Few days ago I upgraded my system firmware, upgraded
base to r327991 and altered snooping to
cluster-on-die. Its hard to say what is making
the server feels like a completely system due
to all these changes (also running llvm 6.0),
but I am betting it is the NUMA optimizations.
It is so responsive! Thanks for the amazing
On Sat, Jan 13, 2018 at 7:39 PM, Jeff Roberson <jrober...@jroberson.net>
> This work has been committed. It is governed by a new 'NUMA' config
> option and 'DEVICE_NUMA' and 'VM_NUMA_ALLOC' have both been retired. This
> option is fairly light weight and I will likely enable it in GENERIC before
> 12.0 release.
> I have heard reports that switching from a default policy of first-touch
> to round-robin has caused some performance regression. You can change the
> default policy at runtime by doing the following:
> cpuset -s 1 -n first-touch:all
> This is the default set that all others inherit from. You can query the
> current default with:
> cpuset -g -s 1
> I will be investigating the regression and tweaking the default policy
> based on performance feedback from multiple workloads. This may take some
> numactl is still functional but deprecated. Man pages will be updated
> Thank you for your patience as I work on refining this somewhat involved
> On Tue, 9 Jan 2018, Jeff Roberson wrote:
> Hello folks,
>> I am working on merging improved NUMA support with policy implemented by
>> cpuset(2) over the next week. This work has been supported by Dell/EMC's
>> Isilon product division and Netflix. You can see some discussion of these
>> changes here:
>> The work has been done in user/jeff/numa if you want to look at svn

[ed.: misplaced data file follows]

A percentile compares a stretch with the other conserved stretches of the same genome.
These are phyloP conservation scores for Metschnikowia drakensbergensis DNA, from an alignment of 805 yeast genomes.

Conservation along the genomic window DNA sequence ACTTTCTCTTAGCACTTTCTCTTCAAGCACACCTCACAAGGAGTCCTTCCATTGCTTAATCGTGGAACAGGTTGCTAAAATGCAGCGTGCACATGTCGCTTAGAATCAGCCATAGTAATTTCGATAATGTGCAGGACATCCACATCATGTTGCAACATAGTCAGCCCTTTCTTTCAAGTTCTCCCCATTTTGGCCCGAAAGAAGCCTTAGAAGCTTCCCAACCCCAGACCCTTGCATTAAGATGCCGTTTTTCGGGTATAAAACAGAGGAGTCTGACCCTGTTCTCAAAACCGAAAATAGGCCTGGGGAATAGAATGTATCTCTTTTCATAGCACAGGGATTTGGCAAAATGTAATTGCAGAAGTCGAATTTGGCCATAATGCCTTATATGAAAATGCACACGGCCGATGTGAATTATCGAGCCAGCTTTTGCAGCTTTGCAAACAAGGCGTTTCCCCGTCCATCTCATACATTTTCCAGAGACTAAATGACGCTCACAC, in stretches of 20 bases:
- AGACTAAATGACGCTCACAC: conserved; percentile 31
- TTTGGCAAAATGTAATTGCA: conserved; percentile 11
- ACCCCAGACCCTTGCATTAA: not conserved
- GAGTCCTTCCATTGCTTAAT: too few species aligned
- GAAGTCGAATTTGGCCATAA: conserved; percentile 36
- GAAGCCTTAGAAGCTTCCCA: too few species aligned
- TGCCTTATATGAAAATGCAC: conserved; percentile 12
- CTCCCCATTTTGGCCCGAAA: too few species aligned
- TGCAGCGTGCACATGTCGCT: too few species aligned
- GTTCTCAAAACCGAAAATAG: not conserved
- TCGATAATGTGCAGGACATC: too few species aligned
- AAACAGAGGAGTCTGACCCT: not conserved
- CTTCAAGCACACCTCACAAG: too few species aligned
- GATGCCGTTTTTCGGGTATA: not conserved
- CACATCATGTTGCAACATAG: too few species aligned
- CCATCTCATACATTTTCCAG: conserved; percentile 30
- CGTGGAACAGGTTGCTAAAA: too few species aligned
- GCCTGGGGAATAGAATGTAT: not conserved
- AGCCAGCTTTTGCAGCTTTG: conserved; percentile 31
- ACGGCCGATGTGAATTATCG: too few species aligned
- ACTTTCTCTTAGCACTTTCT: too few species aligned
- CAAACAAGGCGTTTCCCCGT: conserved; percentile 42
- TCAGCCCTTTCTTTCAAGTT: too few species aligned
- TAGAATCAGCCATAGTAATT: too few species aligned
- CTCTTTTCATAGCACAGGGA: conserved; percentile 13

>> history or experiment with the branch. It has been tested by Peter Holm on
>> i386 and amd64 and it has been verified to work on arm at various points.
>> We are working towards compatibility with libnuma and linux mbind. These
>> commits will bring in improved support for NUMA in the kernel. There are
>> new domain specific allocation functions available to kernel for UMA,
>> malloc, kmem_, and vm_page*. busdmamem consumers will automatically be
>> placed in the correct domain, bringing automatic improvements to some
>> device performance.
>> cpuset will be able to constrains processes, groups of processes, jails,
>> etc. to subsets of the system memory domains, just as it can with sets of
>> cpus. It can set default policy for any of the above. Threads can use
>> cpusets to set policy that specifies a subset of their visible domains.
>> Available policies are first-touch (local in linux terms), round-robin
>> (similar to linux interleave), and preferred. For now, the default is
>> round-robin. You can achieve a fixed domain policy by using round-robin
>> with a bitmask of a single domain. As the scheduler and VM become more
>> sophisticated we may switch the default to first-touch as linux does.
>> Currently these features are enabled with VM_NUMA_ALLOC and MAXMEMDOM.
>> It will eventually be NUMA/MAXMEMDOM to match SMP/MAXCPU. The current NUMA
>> syscalls and VM_NUMA_ALLOC code was 'experimental' and will be deprecated.
>> numactl will continue to be supported although cpuset should be preferred
>> going forward as it supports the full feature set of the new API.
>> Thank you for your patience as I deal with the inevitable fallout of such
>> sweeping changes. If you do have bugs, please file them in bugzilla, or
>> reach out to me directly. I don't always have time to catch up on all of
>> my mailing list mail and regretfully things slip through the cracks when
>> they are not addressed directly to me.
> firstname.lastname@example.org mailing list
> To unsubscribe, send any mail to "freebsd-current-unsubscr...@freebsd.org"
email@example.com mailing list
To unsubscribe, send any mail to "freebsd-current-unsubscr...@freebsd.org"